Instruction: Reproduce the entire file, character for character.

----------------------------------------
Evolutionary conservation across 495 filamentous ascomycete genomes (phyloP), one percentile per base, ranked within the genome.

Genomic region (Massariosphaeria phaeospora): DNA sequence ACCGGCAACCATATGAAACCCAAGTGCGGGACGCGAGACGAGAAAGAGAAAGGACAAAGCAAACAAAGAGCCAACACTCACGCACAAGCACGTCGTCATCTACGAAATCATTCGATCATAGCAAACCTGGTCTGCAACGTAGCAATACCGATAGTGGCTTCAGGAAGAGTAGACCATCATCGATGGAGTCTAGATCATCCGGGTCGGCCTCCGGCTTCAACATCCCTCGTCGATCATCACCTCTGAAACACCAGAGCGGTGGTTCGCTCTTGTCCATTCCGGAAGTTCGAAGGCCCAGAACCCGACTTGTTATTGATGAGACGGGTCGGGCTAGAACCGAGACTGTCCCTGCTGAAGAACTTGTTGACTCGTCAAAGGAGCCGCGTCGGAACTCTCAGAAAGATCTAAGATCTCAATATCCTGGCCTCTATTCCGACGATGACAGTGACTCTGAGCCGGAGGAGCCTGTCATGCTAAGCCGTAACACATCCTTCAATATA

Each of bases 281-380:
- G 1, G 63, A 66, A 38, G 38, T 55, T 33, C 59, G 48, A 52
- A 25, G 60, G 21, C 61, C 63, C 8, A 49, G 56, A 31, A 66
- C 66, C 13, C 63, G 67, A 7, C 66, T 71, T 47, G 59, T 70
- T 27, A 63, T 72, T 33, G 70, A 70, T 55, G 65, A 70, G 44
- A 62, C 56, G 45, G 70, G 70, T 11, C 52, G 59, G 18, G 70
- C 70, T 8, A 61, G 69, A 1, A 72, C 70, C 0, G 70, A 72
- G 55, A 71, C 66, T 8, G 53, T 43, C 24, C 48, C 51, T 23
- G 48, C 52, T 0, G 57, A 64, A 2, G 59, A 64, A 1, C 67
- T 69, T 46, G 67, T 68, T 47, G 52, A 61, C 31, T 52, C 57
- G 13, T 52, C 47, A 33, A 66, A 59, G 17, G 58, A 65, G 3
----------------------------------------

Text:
Evolutionary conservation across 495 filamentous ascomycete genomes (phyloP), one percentile per base, ranked within the genome.

Genomic region (Massariosphaeria phaeospora): DNA sequence ACCGGCAACCATATGAAACCCAAGTGCGGGACGCGAGACGAGAAAGAGAAAGGACAAAGCAAACAAAGAGCCAACACTCACGCACAAGCACGTCGTCATCTACGAAATCATTCGATCATAGCAAACCTGGTCTGCAACGTAGCAATACCGATAGTGGCTTCAGGAAGAGTAGACCATCATCGATGGAGTCTAGATCATCCGGGTCGGCCTCCGGCTTCAACATCCCTCGTCGATCATCACCTCTGAAACACCAGAGCGGTGGTTCGCTCTTGTCCATTCCGGAAGTTCGAAGGCCCAGAACCCGACTTGTTATTGATGAGACGGGTCGGGCTAGAACCGAGACTGTCCCTGCTGAAGAACTTGTTGACTCGTCAAAGGAGCCGCGTCGGAACTCTCAGAAAGATCTAAGATCTCAATATCCTGGCCTCTATTCCGACGATGACAGTGACTCTGAGCCGGAGGAGCCTGTCATGCTAAGCCGTAACACATCCTTCAATATA

Each of bases 281-380:
- G 1, G 63, A 66, A 38, G 38, T 55, T 33, C 59, G 48, A 52
- A 25, G 60, G 21, C 61, C 63, C 8, A 49, G 56, A 31, A 66
- C 66, C 13, C 63, G 67, A 7, C 66, T 71, T 47, G 59, T 70
- T 27, A 63, T 72, T 33, G 70, A 70, T 55, G 65, A 70, G 44
- A 62, C 56, G 45, G 70, G 70, T 11, C 52, G 59, G 18, G 70
- C 70, T 8, A 61, G 69, A 1, A 72, C 70, C 0, G 70, A 72
- G 55, A 71, C 66, T 8, G 53, T 43, C 24, C 48, C 51, T 23
- G 48, C 52, T 0, G 57, A 64, A 2, G 59, A 64, A 1, C 67
- T 69, T 46, G 67, T 68, T 47, G 52, A 61, C 31, T 52, C 57
- G 13, T 52, C 47, A 33, A 66, A 59, G 17, G 58, A 65, G 3